" Blackhawks forward Patrick Kane and Bryan Bickell each scored two goals. They have combined for 27 goals in 30 playoff games the past two seasons.

" Blackhawks goaltender Corey Crawford stopped 30-of-32 shots for a .938 save percentage. Since allowing four goals on 31 shots to the St. Louis Blues in Game 2 of their first-round series, he has made 156 saves on 164 shots for a .951 save percentage in the last five games. The Blackhawks have won all five of those games.

" Wild goaltender Ilya Bryzgalov allowed four goals on 21 shots. He has stopped 55-of-67 shots for a .821 save percentage in the playoffs.

" The Wild had 12 players who had a Corsi percentage (shot differential) of better than 50 percent. The Blackhawks had six. Jonas Brodin led the Wild with a 73.7 Corsi percentage (the Wild had 14 shots for and five against with him on the ice in 5-on-5 situations).

" The Blackhawks’ fourth line had the team’s lowest Corsi percentage. Forwards Brandon Bollig, Michal Handzus and Joakim Nordstrom had an average 22.6 Corsi percentages (the Blackhawks had 4.3 shots for and 14.7 against with them on the ice).

" Bollig averaged nearly a hit a minute. He had seven hits and played 8:00 of ice time.

" Wild forward Zach Parise had a game-high six shots on goal. Kane led the Blackhawks with five shots on goal.

" Kane had a plus-2 rating. He leads the NHL with a plus-8 rating in the playoffs.

" Brent Seabrook picked up two more assists. He is tied for a team-leading eight points despite having missed three playoff games due to suspension.

" Wild defenseman Ryan Suter had a game-high 25:22 of ice time. Duncan Keith led the Blackhawks with 24:12 of ice time.

" Blackhawks forward Jonathan Toews won 16 of 24 faceoffs. He’s won 99 of 160 faceoffs for a 61.9 percentage in the playoffs.

What you need to know: Hawks vs. Wild

May, 1, 2014
Powers By Scott Powers
Patrick Sharp, Ryan Suter AP Photo/Ann HeisenfeltPatrick Sharp had five goals in the Blackhawks' five-game quarterfinal series victory over the Wild last season.
Here's what you need to know about the Minnesota Wild, the Chicago Blackhawks' second-round playoff opponent:

• The Wild and Blackhawks met five times in the regular season. The Wild won 5-3 in Chicago on Oct. 26, 4-3 in Minnesota on Dec. 5 and 2-1 in Minnesota on Jan. 23. The Blackhawks defeated the Wild 5-1 in Minnesota on Oct. 28 and 3-2 in a shootout in Chicago on April 3.

• The Wild advanced to the second round by knocking off the Colorado Avalanche, the Central Division's top seed, in seven games. The Wild went 3-0 at home and 1-3 on the road in the series. Four of the seven games went into overtime.

• The Blackhawks eliminated the Wild from the Western Conference quarterfinals in five games last season. Two of the five games went into overtime. The Blackhawks outscored the Wild 13-3 in the three non-overtime games. Blackhawks goaltender Corey Crawford stopped 132-of-139 shots for a .950 save percentage in the series. Blackhawks forward Patrick Sharp had five goals in the five games.

• Forward Zach Parise led the Wild with 10 points in this season's first-round series. He had three goals and seven assists in seven games against the Avalanche. He had 29 goals and 27 assists in 67 regular-season games. He had one goal and a minus-7 rating against the Blackhawks in the playoffs last season.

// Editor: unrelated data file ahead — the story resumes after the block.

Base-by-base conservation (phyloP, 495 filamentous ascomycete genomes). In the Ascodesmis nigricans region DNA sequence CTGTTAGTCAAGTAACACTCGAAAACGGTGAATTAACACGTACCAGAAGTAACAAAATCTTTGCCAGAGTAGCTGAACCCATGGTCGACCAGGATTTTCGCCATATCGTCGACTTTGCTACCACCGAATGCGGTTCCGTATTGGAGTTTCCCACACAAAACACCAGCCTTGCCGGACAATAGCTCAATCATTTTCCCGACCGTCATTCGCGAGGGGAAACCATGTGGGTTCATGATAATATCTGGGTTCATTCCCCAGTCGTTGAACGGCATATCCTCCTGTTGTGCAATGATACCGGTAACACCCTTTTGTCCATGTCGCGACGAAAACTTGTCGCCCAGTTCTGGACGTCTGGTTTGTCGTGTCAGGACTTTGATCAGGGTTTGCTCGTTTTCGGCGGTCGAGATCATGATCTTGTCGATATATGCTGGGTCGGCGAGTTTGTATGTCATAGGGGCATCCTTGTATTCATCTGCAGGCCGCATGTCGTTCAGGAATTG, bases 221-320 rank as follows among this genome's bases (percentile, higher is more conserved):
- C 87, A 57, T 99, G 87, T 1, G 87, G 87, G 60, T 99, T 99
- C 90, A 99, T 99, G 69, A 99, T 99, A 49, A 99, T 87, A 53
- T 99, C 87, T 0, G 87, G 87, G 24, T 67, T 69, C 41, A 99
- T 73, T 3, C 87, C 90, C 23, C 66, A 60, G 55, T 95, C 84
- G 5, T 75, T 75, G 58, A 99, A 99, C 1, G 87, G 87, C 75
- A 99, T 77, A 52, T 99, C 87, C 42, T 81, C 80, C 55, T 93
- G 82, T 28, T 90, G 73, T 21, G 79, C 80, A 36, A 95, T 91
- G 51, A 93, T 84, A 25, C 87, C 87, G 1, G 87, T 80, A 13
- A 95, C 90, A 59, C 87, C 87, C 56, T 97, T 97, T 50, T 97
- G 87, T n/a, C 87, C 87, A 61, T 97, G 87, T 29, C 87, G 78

• The Wild were 3-for-16 on the power play against the Blackhawks during the regular season. The Wild were 16th in the league with a 17.9 power-play percentage during the regular season. They're 3-for-21 in the playoffs.

• The Wild were 11-for-14 on the penalty kill against the Blackhawks during the regular season. The Wild were 27th in the league with a 78.8 penalty-kill percentage during the regular season. They're 22-for-25 on the penalty kill in the playoffs.

• Wild forward Matt Cooke has three more games to serve in his seven-game suspension for a knee-to-knee hit on the Avalanche's Tyson Barrie in Game 3 of their first-round series. Cooke had 10 goals, 18 assists and a plus-8 rating in 82 regular-season games this season. He had two goals and one assist against the Blackhawks this season.

• Wild goaltender Darcy Kuemper departed Game 7 against the Avalanche during the third period due to an injury. The extent of the injury was unknown after the game. He stopped 116-of-127 shots for a .913 save percentage in the series. He started the final four games of the series. Ilya Bryzgalov replaced Kuemper during the third period in Game 7. Bryzgalov started the first two games of the series and allowed eight goals on 45 shots in two losses. Five different goaltenders played for the Wild during the regular season.

• The Wild finished the regular season with a 43-27-12 record and finished fourth in the Central Division. They went 6-3-1 in their final 10 regular-season games.


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• Wild forward Jason Pominville had a team-high 60 points in the regular season. He had 30 goals and 30 assists. He had four goals and one assist against the Blackhawks during the regular season.

• Blackhawks defenseman Nick Leddy had six points against the Wild during the regular season. He had one goal and five assists. Blackhawks forward Patrick Kane had three goals and two assists, and forward Brandon Saad had two goals and two assists against the Wild this season.

• The Wild averaged 33.3 shots for and 24.9 shots against during their series with the Avalanche. The Wild held the Avalanche to 12 shots on net in Game 4.

• Defenseman Ryan Suter plays big minutes for the Wild, averaging a league-high 29:24 of ice time during the regular season. He's averaging 29:47 of ice time during the playoffs.

• Wild forward Mikko Koivu has won 106-of-174 faceoffs for a 60.9 winning percentage in the playoffs.

• The Wild averaged 27.7 hits a game against the Avalanche. The St. Louis Blues averaged 41.3 hits against a game against the Blackhawks.